Not just a job, but an opportunity for personal fulfilment. Like for Arianna, a 46-year-old mother from Tuscany, who is training to work in leather goods: “It’s my dream, and I didn’t think I’d ever be given the chance to learn a new profession again”, she said from the stage of LVMH’s ShowME. “When I started my internship at Loro Piana, I said to myself: now it’s time to get serious”. On November 19 at the Odeon Theatre in Florence, the Italian date (after the Parisian one) of the event dedicated to the French group’s Métiers d’Excellence was staged.
LVMH’s ShowME was divided into two panels: the first was a debate in which the French holding company’s employees and managers took part. And the second, in the audience, where in a journey through the five senses, some of the professions practised in the group’s maisons were presented visually and actively. In both panels, the same point was stressed out. Craft professions are not simply a requirement of fashion houses and an alternative to unemployment for their staff. But they are a real opportunity for those who want to do a job with high added value.
It’s not an obvious concept: for large sections of the population, craft trades have no appeal. Serge Brunschwig, Fendi’s president and CEO, explained this with an anecdote relating to the preparation of Hand in Hand, the current exhibition in Rome. “The project involves an artisan from every region of Italy, even those who have never worked in leather goods before, making their own version of the Baguette”, he says. “In the Marche region, we involved Alex, a 23-year-old boy who took up the wickerwork his grandfather used to make. It went so well that he has now hired three people younger than him, while the mayor of his municipality has replanted the willows”. But not everywhere is it that simple. “The artisans in Piedmont and Calabria couldn’t find interns locally”, he continues. “We provided them with interns from France”.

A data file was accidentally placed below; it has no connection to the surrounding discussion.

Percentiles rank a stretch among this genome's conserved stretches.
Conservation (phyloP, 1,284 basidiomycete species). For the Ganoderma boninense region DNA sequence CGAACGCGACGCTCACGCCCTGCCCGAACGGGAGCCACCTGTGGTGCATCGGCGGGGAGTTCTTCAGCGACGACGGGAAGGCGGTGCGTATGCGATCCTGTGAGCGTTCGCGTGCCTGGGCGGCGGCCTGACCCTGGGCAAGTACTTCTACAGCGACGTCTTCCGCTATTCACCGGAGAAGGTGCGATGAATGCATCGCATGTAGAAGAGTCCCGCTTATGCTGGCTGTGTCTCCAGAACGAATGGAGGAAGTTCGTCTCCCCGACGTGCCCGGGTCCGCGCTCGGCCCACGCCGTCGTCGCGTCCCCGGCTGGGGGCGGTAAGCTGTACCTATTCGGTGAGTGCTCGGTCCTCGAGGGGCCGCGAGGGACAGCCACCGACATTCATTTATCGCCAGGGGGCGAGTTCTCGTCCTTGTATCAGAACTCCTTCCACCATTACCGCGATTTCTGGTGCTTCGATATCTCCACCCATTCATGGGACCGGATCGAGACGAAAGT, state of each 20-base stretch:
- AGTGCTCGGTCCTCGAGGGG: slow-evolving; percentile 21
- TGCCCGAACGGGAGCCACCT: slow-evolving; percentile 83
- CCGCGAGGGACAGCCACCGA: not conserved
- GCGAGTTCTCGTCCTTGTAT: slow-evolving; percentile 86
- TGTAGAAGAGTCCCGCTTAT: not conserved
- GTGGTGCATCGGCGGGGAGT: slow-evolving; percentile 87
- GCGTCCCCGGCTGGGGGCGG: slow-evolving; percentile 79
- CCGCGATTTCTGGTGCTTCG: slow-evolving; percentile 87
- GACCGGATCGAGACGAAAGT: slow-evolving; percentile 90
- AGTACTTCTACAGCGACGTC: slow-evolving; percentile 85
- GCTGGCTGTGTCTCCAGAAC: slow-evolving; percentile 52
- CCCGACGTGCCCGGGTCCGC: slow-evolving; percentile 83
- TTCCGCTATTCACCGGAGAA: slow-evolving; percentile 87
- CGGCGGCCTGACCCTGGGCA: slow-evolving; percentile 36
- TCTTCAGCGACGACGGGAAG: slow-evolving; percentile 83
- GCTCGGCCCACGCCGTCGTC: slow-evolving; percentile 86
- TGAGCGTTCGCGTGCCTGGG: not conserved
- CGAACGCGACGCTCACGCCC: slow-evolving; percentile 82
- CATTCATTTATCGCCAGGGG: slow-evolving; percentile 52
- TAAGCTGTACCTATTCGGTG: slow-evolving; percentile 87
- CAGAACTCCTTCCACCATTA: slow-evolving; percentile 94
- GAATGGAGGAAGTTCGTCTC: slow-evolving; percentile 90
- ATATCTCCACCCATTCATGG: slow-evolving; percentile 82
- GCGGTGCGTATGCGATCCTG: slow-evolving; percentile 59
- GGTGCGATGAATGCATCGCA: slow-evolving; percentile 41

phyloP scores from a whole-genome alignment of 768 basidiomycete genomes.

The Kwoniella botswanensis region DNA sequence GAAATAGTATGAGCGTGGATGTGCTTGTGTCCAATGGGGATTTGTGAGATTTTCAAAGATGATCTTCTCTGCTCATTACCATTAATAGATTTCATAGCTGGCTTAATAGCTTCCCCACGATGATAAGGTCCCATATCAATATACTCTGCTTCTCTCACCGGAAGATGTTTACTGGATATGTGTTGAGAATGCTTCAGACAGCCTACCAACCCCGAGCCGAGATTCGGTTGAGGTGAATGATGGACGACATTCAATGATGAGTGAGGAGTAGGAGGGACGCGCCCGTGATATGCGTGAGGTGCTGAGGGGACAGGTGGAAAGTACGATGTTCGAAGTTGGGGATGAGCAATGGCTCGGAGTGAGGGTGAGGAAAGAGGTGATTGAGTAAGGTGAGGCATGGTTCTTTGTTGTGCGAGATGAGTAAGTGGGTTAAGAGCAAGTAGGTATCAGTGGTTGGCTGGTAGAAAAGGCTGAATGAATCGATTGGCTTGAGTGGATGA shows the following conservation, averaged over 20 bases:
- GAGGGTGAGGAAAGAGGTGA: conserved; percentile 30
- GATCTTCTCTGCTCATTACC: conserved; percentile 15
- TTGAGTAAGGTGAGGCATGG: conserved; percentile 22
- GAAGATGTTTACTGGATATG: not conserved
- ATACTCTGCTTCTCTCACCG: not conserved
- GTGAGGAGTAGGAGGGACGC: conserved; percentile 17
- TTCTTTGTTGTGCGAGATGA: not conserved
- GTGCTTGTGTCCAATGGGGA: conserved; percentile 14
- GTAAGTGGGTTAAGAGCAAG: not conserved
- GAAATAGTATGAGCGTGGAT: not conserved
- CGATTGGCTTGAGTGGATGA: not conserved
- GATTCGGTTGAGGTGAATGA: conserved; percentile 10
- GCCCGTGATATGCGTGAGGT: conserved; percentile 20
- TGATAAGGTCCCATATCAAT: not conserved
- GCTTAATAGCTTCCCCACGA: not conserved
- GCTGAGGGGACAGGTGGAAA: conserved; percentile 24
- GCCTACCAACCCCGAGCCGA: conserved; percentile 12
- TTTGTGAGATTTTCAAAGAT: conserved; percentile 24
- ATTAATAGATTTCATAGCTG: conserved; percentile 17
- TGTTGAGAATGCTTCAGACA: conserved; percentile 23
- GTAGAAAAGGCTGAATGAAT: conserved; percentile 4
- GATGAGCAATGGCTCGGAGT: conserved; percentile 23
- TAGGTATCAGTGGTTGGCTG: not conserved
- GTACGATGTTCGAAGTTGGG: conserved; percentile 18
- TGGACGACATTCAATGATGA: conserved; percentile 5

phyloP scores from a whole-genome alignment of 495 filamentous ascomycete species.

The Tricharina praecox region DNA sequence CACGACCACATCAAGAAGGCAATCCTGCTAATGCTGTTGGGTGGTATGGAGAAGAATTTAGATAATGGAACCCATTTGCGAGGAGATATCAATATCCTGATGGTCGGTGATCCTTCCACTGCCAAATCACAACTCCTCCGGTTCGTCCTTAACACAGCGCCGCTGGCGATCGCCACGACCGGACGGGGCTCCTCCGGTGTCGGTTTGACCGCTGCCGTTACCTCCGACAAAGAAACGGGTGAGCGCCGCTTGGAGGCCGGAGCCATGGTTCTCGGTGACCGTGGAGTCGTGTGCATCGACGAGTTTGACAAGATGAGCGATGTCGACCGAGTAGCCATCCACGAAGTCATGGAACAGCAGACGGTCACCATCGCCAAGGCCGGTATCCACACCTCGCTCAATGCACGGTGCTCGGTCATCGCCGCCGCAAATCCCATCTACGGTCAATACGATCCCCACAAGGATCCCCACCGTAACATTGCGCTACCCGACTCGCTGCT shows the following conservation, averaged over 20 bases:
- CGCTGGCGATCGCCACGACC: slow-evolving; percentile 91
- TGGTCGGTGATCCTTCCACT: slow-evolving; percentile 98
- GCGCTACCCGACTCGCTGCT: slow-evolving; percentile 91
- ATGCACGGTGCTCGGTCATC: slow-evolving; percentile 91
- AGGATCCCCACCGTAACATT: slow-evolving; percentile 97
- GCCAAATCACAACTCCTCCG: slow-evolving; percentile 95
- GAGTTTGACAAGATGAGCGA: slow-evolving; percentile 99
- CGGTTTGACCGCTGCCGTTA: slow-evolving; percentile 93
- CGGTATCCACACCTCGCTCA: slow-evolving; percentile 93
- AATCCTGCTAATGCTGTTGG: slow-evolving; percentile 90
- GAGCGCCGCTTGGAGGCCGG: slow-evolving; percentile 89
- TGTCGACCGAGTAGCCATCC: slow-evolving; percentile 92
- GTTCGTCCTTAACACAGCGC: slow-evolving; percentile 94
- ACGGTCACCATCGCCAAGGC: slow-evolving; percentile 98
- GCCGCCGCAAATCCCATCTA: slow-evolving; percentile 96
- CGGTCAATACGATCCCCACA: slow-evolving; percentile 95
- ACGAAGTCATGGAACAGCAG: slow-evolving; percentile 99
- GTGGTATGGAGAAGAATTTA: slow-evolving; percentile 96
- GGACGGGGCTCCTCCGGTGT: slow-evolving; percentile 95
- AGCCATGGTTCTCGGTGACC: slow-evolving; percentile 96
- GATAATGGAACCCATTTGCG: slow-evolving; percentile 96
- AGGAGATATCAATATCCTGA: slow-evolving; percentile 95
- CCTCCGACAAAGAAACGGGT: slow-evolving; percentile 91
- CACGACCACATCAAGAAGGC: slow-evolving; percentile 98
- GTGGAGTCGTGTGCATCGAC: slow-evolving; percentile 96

An enterprise, a challenge
Chantal Gaemperle, Human Resources Director of LVMH, took advantage of the event to announce an ambitious plan in the area of training and investment in personnel. Toni Belloni, general director of the group, confirmed the centrality of Italy: “Here we have 7 maisons, 30 production sites, and 5,000 suppliers and contractors”, he said. “For them, we represent a reliable partner, with an average collaboration of 10 years and peaks of over 40”. However, LVMH alone cannot do everything that is needed to rekindle attention to the craft trades. “It is a challenge that we can only win in collaboration with employers’ associations and institutions”.
The value of leather
LVMH’s ShowME was held in two stages. The second was dedicated to showing, if only symbolically, some aspects of these artisan trades. Guido Sani of the Masoni tannery (pictured left), therefore, had the opportunity to tell the public about the art of leather. A refined and circular process that provides the raw material for high-end accessories. A few metres further on, in this regard, Rosy Boscaro of Rossimoda showed how a woman’s boot is assembled: an activity that requires intelligence and manual skill, an activity that we dare define as arid.